Student Spotlight: September 25, Week 6
Two International Students Share Their Experiences in Volunteering
Two international students from Kent State share their volunteering experiences and stories through Community Engaged Learning (CEL), a Kent State Organization educating volunteers of the social justice issues within the university and surrounding communities.
Even though Hassan Afzal and Ahood Al Mamaari are from two different corners of the world, they share a similar passion and drive when it comes to bettering the communities they are a part of.
Hassan is a graduate student from Bangladesh. He’s majoring in Political Science and is on his way to obtaining his doctorate. Engaging and bettering communities, particularly disenfranchised communities, is Hassan’s life’s work. He discovered his passion for volunteering in his home country just after completing his undergraduate. He began teaching in rural, impoverished areas and saw, “how difficult it is for them to come to an equal platform and share their concerns,” Hassan said.
Hassan began to realize that many people in these communities had trouble even framing their concerns. “It’s difficult to solve the issues if they don’t know how to frame those concerns,” Hassan said. This realization sparked a new fire in Hassan. He wants to teach and help communities, such as the ones he taught in Bangladesh, be able to share their concerns on an equal platform. He wants to help empower them so they can voice their concerns, and can get the help and assistance they need. Hassan then traveled to Idaho to complete his master’s and immediately immersed himself into the marginalized migrant communities in the area. His volunteer work focused on food and clothing insecurity to help combat the frigid Idahoan winters.
“I really enjoy doing this work, being involved in the community, and with the best of my ability, to do something that makes the situation a little bit better than before,” Hassan said. Hassan continues his studies and work at Kent State, focusing on conflict and also obtaining a license in management and competitive global politics. He is a student leader at CEL and also a student wellness ambassador for the university.
Hassan and Ahood both volunteer through this organization, which sets up events to volunteer at such as Campus Kitchen. This was the volunteering organization where Ahood took her first steps.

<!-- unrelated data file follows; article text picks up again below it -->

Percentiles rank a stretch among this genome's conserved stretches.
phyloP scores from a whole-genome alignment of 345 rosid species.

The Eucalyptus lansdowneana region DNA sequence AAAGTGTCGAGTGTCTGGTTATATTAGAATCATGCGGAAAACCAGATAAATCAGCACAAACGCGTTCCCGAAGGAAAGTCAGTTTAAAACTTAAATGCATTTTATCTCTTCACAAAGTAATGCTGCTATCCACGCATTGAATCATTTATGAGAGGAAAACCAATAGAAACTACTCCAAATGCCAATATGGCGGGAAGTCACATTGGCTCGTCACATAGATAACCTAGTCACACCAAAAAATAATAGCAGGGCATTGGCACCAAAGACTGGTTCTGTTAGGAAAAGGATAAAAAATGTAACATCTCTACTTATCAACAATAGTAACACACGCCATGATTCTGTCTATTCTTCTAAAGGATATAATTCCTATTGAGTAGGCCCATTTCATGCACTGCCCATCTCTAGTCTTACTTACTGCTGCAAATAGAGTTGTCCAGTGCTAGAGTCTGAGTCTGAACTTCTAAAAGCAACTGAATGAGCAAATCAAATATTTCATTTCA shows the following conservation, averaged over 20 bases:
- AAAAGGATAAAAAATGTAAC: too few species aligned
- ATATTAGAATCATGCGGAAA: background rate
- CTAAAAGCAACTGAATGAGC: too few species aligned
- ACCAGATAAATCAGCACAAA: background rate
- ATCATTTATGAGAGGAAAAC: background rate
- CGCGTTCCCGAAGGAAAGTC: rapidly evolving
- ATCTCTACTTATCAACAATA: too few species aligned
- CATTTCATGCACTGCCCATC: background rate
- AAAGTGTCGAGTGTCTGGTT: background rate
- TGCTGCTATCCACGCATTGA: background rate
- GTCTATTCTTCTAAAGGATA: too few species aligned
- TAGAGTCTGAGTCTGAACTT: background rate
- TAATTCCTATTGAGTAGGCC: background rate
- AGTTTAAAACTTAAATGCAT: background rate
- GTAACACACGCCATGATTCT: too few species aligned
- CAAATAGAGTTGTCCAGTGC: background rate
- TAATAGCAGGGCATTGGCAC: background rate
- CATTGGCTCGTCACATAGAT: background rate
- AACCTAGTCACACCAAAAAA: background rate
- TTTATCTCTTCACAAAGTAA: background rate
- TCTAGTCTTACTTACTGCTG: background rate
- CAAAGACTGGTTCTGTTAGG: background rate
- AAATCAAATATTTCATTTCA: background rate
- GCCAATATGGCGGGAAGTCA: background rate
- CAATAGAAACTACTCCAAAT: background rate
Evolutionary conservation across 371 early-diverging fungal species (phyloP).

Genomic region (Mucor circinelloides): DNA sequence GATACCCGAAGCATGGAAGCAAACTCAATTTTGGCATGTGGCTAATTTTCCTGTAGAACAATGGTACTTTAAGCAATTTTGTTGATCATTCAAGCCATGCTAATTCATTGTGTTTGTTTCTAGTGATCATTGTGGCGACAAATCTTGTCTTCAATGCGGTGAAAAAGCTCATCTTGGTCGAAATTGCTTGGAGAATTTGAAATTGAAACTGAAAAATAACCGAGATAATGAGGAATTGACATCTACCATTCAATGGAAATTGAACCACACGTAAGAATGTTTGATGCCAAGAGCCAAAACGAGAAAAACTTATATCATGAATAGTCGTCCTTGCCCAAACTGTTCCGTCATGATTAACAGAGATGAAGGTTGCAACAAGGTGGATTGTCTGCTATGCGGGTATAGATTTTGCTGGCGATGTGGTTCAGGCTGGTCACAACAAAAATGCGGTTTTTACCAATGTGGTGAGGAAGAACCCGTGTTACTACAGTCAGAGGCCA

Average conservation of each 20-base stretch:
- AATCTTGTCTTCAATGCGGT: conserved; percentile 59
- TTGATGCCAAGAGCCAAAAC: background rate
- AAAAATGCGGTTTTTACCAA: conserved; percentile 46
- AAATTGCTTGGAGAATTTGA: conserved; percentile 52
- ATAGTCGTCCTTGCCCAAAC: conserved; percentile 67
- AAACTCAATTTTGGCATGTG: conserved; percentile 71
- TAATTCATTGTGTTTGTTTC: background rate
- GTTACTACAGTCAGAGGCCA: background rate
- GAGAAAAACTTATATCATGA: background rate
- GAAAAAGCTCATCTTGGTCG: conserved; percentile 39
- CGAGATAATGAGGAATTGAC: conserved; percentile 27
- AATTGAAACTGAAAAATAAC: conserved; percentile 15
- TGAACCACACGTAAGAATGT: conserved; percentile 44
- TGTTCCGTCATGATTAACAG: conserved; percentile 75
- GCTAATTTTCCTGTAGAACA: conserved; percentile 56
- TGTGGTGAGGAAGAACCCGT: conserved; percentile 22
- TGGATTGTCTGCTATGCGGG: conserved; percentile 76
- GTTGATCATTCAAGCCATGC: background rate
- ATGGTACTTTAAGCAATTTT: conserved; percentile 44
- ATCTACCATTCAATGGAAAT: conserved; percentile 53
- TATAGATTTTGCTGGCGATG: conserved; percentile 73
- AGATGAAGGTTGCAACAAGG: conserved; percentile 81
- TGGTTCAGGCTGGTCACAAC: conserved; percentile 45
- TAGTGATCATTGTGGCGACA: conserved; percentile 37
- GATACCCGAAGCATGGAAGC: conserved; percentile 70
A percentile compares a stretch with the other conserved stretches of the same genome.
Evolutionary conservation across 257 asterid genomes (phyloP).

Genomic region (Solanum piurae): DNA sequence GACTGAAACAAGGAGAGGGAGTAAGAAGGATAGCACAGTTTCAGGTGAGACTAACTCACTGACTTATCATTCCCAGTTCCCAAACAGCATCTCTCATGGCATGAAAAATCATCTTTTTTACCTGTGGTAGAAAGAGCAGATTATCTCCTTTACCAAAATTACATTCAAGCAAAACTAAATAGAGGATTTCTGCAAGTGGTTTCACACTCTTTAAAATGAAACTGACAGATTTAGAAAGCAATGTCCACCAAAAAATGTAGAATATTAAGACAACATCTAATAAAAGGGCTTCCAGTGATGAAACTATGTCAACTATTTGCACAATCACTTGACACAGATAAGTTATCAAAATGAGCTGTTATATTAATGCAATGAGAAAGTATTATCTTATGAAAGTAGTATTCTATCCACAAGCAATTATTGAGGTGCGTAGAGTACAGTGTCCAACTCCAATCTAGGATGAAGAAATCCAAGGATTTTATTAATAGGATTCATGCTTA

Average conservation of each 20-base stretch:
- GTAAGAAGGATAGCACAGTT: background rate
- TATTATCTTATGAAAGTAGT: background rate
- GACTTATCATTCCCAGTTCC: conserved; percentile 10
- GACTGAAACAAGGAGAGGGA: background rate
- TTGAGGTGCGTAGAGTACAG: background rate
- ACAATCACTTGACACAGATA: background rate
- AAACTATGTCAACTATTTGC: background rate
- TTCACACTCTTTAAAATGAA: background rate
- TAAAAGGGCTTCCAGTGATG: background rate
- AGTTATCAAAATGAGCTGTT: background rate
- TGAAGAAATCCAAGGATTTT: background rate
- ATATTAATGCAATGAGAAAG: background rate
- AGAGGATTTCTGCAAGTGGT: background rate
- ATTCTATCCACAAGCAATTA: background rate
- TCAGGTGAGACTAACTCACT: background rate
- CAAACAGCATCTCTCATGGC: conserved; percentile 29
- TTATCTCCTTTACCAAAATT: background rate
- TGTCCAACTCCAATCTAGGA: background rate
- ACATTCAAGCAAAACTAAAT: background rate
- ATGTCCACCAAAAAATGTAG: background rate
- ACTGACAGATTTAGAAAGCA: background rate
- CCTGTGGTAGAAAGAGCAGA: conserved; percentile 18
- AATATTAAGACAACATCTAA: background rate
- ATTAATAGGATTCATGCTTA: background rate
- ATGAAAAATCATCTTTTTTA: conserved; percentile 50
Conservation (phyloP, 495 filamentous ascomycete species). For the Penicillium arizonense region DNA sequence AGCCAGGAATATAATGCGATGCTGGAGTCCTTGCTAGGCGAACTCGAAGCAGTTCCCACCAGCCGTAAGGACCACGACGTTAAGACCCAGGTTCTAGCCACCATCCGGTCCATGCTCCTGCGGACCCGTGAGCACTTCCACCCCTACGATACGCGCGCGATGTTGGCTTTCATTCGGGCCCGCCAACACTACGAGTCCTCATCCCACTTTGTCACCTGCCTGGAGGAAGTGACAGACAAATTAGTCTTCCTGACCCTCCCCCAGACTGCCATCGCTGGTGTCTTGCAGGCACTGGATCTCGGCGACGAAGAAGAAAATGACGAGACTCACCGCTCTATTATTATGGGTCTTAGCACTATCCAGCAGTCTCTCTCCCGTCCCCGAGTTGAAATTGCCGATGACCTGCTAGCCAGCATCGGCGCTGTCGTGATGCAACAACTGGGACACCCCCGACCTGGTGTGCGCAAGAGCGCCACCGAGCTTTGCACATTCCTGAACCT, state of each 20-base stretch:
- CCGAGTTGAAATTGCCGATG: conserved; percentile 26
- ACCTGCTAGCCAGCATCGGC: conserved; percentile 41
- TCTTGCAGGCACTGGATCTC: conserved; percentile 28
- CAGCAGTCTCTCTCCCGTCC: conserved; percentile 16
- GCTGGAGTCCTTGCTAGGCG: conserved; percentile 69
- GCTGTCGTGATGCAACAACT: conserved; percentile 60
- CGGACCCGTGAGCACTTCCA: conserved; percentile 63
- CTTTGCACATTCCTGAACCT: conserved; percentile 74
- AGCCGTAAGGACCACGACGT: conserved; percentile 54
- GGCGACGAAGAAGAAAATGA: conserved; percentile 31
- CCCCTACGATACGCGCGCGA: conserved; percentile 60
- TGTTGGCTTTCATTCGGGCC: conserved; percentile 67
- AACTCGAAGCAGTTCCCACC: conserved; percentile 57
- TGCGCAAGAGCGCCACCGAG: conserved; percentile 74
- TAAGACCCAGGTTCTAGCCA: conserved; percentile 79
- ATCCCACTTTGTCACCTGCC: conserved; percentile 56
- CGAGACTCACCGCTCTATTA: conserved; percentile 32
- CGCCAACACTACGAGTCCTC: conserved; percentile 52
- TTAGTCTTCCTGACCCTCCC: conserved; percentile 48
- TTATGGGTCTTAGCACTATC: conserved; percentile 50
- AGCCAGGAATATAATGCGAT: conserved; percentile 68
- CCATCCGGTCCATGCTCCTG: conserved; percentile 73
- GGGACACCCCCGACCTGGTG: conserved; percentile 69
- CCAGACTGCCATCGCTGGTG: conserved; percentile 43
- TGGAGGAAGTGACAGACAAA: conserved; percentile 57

Ahood is a Nutrition major from Oman, and received a scholarship from the country’s embassy in order to study in the U.S. Ahood’s love for volunteering began at Kent State, as her Introduction to Human Nutrition professor required students to complete six hours of volunteering for the semester. Ahood went well beyond those initial six hours once she began to volunteer.
Since CEL has volunteering events through Campus Kitchen, Ahood applied what she was learning from her coursework into her volunteering efforts. She often helps with making “Mighty Bags” for children in Akron. “Mighty Bags” is a way to help with food insecurity to those families in need. They provide nutritious lunches for school children. Ahood mentioned how it makes her day when she sees the smiles on the children’s and parent’s faces when passing out the bags. Ahood fell in love with volunteering and even use it as a respite from her studies and challenges she faces in her life. She mentioned how after taking a last final one semester, she immediately went off to go volunteer. She says the act of volunteering cleared away all the accumulated stress of finals week. Volunteering immediately rejuvenated and energized her. Ahood also has volunteered at nursing homes in the surrounding area. She teaches residents how to use natural spices in cooking to help improve their diet and well-being. Ahood, while smiling, said, “Anything but salt, we try to steer them away from too much salt.”
Ahood wants to bring her volunteering experiences back to Oman to start her own community center to organize volunteer efforts to help those at home. Ahood says she will eventually return to Kent State to complete a master’s in Nutrition.
Both Hassan and Ahood say CEL is a great resource for those looking to volunteer, as both mirrored similar thoughts as to why volunteering is important to them. They both mentioned how fulfilling, and joyful it makes them feel when being able to volunteer. CEL typically has volunteering events on Saturdays but is trying to branch out to include more events and days said Najat Khamis, graduate assistant for event planning and coordination.
“We’re trying to get out what does it mean for you to volunteer? Why are you volunteering to work? We’re focused on pushing the social issues that are in our community more and have our students recognize them instead of just having a one time opportunity for volunteering,” Najat said.
With CEL engaging in more opportunities for students to volunteer, both Ahood and Hassan encourage students to give their time to volunteer on Kent Campus and the surrounding communities at large. It could make your day and maybe even change your life, but will most certainly change someone else’s day for the better.
Article written by Nick Garisto